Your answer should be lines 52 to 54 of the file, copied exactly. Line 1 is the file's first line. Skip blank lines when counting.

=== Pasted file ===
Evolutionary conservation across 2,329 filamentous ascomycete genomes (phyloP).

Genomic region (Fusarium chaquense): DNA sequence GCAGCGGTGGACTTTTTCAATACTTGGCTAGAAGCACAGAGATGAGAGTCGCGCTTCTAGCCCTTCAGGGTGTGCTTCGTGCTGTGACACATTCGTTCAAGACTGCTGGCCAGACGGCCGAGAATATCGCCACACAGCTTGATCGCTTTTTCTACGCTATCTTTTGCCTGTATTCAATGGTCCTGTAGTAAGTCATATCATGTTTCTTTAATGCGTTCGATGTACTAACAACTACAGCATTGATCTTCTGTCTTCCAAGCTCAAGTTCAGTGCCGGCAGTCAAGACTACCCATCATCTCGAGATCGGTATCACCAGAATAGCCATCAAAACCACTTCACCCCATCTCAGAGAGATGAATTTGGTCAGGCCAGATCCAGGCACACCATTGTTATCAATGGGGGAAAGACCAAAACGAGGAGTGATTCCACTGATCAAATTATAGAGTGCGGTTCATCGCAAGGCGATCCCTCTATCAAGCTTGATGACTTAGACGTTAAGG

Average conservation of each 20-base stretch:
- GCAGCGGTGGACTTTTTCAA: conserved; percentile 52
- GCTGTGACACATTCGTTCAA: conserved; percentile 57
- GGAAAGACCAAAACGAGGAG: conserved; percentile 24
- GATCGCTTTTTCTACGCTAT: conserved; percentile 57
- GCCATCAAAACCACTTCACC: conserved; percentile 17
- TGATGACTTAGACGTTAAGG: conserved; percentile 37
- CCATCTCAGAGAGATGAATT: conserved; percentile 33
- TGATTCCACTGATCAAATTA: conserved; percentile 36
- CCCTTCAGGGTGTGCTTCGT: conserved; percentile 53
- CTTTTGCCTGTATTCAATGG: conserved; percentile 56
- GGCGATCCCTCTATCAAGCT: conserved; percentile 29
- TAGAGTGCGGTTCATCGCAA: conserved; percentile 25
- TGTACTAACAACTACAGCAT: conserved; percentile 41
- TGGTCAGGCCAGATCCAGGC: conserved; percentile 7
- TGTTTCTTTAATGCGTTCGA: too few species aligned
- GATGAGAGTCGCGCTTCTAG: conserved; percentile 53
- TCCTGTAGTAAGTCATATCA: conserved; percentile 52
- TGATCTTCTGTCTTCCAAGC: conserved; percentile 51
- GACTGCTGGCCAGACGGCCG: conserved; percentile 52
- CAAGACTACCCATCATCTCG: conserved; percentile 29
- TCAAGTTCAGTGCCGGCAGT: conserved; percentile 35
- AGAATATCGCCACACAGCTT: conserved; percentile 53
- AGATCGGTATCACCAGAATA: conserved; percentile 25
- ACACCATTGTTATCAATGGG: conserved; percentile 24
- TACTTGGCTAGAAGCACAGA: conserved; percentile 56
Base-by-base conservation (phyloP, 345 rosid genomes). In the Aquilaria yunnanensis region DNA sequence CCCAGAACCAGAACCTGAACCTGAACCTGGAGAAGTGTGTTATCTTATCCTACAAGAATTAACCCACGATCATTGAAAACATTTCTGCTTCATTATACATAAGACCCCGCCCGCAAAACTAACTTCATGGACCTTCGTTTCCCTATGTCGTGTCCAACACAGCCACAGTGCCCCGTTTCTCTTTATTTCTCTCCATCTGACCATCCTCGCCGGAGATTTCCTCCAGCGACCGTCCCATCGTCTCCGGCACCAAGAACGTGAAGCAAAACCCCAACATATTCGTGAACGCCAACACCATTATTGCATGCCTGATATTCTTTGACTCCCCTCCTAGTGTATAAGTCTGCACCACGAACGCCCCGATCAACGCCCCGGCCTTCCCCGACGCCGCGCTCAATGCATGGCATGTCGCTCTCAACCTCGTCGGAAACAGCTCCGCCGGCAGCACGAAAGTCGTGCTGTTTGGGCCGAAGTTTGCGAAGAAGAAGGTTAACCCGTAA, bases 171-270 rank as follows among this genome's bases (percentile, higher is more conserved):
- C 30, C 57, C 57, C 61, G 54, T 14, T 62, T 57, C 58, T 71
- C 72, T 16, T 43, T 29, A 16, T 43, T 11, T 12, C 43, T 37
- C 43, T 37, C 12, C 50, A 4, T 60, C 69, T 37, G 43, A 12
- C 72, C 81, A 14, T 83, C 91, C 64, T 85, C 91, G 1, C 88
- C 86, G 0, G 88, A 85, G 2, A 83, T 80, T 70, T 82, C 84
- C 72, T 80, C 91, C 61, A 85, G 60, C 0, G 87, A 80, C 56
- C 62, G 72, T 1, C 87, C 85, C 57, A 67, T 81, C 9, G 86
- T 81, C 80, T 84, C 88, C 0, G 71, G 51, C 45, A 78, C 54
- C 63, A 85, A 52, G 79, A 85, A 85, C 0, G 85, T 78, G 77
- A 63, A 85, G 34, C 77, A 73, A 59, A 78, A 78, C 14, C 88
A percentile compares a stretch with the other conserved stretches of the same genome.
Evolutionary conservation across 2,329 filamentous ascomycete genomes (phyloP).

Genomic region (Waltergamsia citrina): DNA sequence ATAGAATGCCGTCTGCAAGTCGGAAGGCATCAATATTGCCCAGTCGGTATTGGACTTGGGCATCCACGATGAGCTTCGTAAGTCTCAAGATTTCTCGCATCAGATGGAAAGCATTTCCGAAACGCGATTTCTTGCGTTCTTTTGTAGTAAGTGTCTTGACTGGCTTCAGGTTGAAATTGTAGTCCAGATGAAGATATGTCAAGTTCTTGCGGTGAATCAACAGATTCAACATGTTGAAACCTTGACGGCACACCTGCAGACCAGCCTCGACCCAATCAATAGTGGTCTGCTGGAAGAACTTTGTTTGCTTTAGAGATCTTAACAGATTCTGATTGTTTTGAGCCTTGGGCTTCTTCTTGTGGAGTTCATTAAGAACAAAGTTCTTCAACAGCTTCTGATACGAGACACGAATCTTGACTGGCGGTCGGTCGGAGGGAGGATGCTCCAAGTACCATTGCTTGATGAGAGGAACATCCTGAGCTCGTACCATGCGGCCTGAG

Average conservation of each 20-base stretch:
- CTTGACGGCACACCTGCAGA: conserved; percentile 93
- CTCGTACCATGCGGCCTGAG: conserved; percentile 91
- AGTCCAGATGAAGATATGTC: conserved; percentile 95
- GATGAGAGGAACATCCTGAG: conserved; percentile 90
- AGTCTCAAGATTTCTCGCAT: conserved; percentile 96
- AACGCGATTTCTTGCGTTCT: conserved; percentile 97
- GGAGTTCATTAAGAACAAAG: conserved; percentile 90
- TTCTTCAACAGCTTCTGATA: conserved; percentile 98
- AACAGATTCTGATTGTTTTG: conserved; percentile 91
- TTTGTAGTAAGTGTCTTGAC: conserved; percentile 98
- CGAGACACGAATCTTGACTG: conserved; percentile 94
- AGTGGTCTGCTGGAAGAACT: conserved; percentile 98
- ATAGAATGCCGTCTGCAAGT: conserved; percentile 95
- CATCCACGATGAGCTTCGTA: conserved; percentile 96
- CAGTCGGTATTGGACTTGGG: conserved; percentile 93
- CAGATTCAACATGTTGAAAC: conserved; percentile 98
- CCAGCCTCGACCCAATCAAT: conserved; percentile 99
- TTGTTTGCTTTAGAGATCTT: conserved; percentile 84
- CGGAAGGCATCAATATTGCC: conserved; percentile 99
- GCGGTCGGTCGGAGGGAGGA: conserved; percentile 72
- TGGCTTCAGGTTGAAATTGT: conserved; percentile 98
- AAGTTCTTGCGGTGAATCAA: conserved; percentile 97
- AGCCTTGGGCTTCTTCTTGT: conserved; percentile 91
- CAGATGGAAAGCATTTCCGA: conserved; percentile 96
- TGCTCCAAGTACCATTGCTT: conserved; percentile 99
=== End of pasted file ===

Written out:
- AACAGATTCTGATTGTTTTG: conserved; percentile 91
- TTTGTAGTAAGTGTCTTGAC: conserved; percentile 98
- CGAGACACGAATCTTGACTG: conserved; percentile 94